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I agree.

Also, it's probably only football, tennis, road cycling, boxing, ice hockey, basketball and golf of current Olympic sports where the Olympics aren't the absolute pinnacle, so saying that that only goes for small sports without any history of their own might be a little... Shall we say... arrogant on behalf of cycling?
In tennis I feel it's regarded as the cherry on top of the cake, but not necessarily a hole in your resume if you didn't have it. And the only players I see talking down the Olympics are basically ones who completely blew it the last time they played or those who can't win anyway. I feel a lot of players are whining there's no prize money or points for the first 4 rounds, but for the winner it's absolutely big.

Besides it's great when you get see top singles players play doubles or even mixed doubles too.
 
I agree.

Also, it's probably only football, tennis, road cycling, boxing, ice hockey, basketball and golf of current Olympic sports where the Olympics aren't the absolute pinnacle, so saying that that only goes for small sports without any history of their own might be a little... Shall we say... arrogant on behalf of cycling?
Football, cricket, baseball, American football, basketball, road cycling, boxing, tennis, golf, rugby, etc are the world’s major spectator sports, the sports with real, substantial audiences of their own. And therefore, the Olympics is not the most important event in those sports or even part of their top tier of events if they participate at all. The Olympics is the main event in minor sports, which have to borrow an audience from a general festival of jingoism to register. The Olympics is the pinnacle of dinghy sailing and curling and clay pigeon shooting and bobsleighing and other sports nobody cares about outside of medal tables. I am quite happy to be “arrogant” enough to categorize Road cycling as a sport with a substantial audience of its own and traditions of its own and to resent people who want to treat it like horse dressage and other once every four years trivialities.

There are more than 1200 Olympic medals awarded every cycle. There are trackies and swimmers and gymnasts and rowers and sailers and other people nobody has heard of outside their own country wandering around with half a dozen of the things. Top level road cyclists have bigger fish to fry.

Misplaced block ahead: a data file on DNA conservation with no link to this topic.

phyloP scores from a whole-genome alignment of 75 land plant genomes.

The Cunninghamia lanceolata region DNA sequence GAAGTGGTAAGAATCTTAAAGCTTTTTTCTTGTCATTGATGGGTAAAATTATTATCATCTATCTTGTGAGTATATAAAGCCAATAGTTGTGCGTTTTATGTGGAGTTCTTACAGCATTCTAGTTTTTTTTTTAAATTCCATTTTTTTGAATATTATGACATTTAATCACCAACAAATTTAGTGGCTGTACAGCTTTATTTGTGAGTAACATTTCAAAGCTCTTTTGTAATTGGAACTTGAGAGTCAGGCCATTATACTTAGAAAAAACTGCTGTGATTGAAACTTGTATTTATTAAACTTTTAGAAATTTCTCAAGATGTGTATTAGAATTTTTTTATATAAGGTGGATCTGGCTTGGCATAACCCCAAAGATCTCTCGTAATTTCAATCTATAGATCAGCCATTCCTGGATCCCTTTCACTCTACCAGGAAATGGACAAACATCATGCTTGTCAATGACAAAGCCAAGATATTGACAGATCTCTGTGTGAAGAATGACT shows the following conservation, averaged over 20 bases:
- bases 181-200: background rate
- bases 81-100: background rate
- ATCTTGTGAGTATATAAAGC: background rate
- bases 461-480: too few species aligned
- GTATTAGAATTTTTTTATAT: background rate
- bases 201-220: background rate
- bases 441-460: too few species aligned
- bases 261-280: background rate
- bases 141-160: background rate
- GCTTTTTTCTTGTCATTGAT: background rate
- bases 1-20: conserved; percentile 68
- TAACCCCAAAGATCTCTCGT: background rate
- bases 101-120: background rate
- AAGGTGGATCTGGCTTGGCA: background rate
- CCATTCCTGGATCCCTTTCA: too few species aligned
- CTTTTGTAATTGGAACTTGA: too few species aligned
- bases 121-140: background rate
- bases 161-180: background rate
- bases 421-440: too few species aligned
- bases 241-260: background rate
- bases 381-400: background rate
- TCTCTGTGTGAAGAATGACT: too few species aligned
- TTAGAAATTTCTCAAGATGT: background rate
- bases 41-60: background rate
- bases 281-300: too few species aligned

That’s said though, I think your Pais Vasco comparison was fair enough. If you can’t win a cobbled Monument it’s reasonable enough to target something you can win.
 
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Top level road cyclists have bigger fish to fry.
Not much bigger fish, if you're one-day specialist. And especially when a climbing course appears like this year, it's no surprise that some of the biggest names in road cycling makes it a big goal. I mean Valverde and Nibali are among the very best riders in this Century, and the fact that both of them makes Olympics the No.1 goal says a lot on this subject...
 
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Not much bigger fish, if you're one-day specialist. And especially when a climbing course appears like this year, it's no surprise that some of the biggest names in road cycling makes it a big goal. I mean Valverde and Nibali are among the very best riders in this Century, and the fact that both of them makes Olympics the No.1 goal says a lot on this subject...
It tells you that neither of them can win the Tour at this stage in their careers and both have come to accept that. It’s a reasonable mid season goal for riders who can win hilly one day races and who can’t win the much more important race it semi clashes with.
 
Tom Dumoulin wants to win the Olympic ITT.

Didn't know he was in the acceptance phase of his career.

In any case, the Olympics are a very recognizable event with a much bigger audience than just the hardcore fans who know the entire calendar.
 
I think it's pretty much on par.

Sorry, Zinoviev, you may feel that way but it's just not the reality for the riders.
I think “not far off winning the WC” is a fair assessment. Most years there are nine “tier one races”, ranging from the Tour de France way out in first place to Lombardia or MSR in ninth. In an Olympic year, there are ten, but the ORR is marginally the least of them, just behind the Monuments and WCRR. It’s clearly better than winning Amstel or Flèche or GW or Strade.

That said I don’t like the Olympic money/hype machine’s tendency to artificially drag its importance upwards. It’s a one day race that has only ever been won by one great one day racer. I don’t really want a Valverde or Gilbert to double that number.
 
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I think “not far off winning the WC” is a fair assessment. Most years there are nine “tier one races”, ranging from the Tour de France way out in first place to Lombardia or MSR in ninth. In an Olympic year, there are ten, but the ORR is marginally the least of them, just behind the Monuments and WCRR. It’s clearly better than winning Amstel or Flèche or GW or Strade.

That said I don’t like the Olympic money/hype machine’s tendency to artificially drag its importance upwards. It’s a one day race that has only ever been won by one great one day racer.
I honestly think an Olympic victory is regarded much higher than Lombardia, which nobody ever seems to target specifically.